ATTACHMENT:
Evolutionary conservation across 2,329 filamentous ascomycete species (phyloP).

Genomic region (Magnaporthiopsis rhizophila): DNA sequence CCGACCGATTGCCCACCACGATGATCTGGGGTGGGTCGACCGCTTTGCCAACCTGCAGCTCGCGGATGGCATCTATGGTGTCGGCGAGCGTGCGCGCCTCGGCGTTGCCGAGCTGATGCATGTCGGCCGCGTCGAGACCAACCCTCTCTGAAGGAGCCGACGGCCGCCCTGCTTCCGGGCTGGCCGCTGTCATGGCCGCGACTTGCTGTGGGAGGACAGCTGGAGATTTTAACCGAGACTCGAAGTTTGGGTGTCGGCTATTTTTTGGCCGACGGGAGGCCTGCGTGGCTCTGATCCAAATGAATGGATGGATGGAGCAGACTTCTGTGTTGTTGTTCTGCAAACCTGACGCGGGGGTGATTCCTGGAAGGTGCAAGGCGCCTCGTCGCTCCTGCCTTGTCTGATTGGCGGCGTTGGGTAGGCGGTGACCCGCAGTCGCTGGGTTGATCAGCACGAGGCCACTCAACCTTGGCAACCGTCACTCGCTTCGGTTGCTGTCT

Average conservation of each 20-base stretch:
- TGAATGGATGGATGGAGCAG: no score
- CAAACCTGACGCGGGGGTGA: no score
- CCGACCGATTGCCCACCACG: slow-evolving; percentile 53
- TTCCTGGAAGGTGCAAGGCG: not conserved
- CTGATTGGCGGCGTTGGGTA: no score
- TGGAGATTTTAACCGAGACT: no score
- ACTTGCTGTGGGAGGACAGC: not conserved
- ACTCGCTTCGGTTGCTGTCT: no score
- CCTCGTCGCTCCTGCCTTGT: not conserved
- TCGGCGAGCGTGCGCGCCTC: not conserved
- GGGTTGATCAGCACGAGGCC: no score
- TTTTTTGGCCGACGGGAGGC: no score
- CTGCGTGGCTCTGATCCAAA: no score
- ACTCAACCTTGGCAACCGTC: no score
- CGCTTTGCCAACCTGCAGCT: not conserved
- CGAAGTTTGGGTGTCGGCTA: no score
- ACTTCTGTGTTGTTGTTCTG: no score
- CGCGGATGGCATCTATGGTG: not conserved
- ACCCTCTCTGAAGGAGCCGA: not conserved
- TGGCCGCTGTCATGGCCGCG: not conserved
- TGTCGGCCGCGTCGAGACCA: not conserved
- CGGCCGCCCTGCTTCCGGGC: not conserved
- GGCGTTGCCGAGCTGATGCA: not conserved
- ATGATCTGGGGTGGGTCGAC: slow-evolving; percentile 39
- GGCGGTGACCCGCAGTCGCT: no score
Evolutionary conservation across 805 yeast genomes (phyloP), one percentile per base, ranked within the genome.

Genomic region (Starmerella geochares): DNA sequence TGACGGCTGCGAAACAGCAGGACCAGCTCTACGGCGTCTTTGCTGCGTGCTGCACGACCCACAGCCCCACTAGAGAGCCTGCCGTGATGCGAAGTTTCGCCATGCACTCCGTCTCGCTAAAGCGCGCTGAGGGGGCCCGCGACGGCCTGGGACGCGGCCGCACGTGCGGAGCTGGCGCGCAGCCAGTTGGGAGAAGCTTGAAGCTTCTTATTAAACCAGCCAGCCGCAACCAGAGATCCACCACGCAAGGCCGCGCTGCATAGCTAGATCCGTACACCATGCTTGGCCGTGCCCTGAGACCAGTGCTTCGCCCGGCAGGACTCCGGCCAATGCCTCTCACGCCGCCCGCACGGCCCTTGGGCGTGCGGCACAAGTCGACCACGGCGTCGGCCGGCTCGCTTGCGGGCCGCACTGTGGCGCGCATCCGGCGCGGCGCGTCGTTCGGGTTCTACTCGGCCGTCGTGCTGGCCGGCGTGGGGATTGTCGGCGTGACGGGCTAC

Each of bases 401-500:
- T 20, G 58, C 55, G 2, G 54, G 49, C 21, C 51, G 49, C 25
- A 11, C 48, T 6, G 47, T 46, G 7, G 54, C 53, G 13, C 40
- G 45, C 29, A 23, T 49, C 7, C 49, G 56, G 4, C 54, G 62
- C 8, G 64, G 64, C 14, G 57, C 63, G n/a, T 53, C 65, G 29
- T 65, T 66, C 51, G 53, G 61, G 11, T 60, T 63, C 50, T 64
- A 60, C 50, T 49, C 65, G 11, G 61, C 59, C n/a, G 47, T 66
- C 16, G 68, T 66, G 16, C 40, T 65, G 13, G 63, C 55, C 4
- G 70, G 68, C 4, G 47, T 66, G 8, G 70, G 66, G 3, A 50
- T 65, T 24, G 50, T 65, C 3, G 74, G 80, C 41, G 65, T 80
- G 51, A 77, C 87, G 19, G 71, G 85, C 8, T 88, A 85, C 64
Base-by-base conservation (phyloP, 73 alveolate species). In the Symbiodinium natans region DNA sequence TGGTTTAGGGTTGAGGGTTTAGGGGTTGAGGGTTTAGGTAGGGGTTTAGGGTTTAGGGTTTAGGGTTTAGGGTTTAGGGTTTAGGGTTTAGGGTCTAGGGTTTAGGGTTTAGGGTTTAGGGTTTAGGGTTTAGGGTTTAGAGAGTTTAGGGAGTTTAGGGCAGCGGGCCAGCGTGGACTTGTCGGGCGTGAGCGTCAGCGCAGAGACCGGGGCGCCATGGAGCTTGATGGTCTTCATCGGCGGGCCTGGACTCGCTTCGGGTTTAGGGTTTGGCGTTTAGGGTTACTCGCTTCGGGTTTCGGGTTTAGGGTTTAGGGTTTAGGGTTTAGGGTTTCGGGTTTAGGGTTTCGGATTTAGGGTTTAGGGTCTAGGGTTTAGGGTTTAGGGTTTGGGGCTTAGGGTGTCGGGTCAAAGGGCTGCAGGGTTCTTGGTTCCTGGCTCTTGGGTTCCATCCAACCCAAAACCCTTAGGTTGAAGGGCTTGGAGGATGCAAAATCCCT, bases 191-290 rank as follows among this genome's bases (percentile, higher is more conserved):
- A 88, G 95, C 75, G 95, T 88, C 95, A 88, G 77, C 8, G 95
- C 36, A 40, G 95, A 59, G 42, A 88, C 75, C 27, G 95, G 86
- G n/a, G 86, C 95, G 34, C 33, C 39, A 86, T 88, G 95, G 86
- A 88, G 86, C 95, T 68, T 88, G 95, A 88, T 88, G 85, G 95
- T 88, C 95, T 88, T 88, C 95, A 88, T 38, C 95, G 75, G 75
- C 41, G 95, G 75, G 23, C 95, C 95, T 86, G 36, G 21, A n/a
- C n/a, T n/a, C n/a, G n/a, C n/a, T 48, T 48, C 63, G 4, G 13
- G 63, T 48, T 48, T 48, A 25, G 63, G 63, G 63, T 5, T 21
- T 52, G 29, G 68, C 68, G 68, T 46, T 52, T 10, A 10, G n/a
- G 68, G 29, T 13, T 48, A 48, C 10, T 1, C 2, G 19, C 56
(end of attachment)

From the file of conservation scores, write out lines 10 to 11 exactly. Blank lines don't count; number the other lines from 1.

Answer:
- ACTTGCTGTGGGAGGACAGC: not conserved
- ACTCGCTTCGGTTGCTGTCT: no score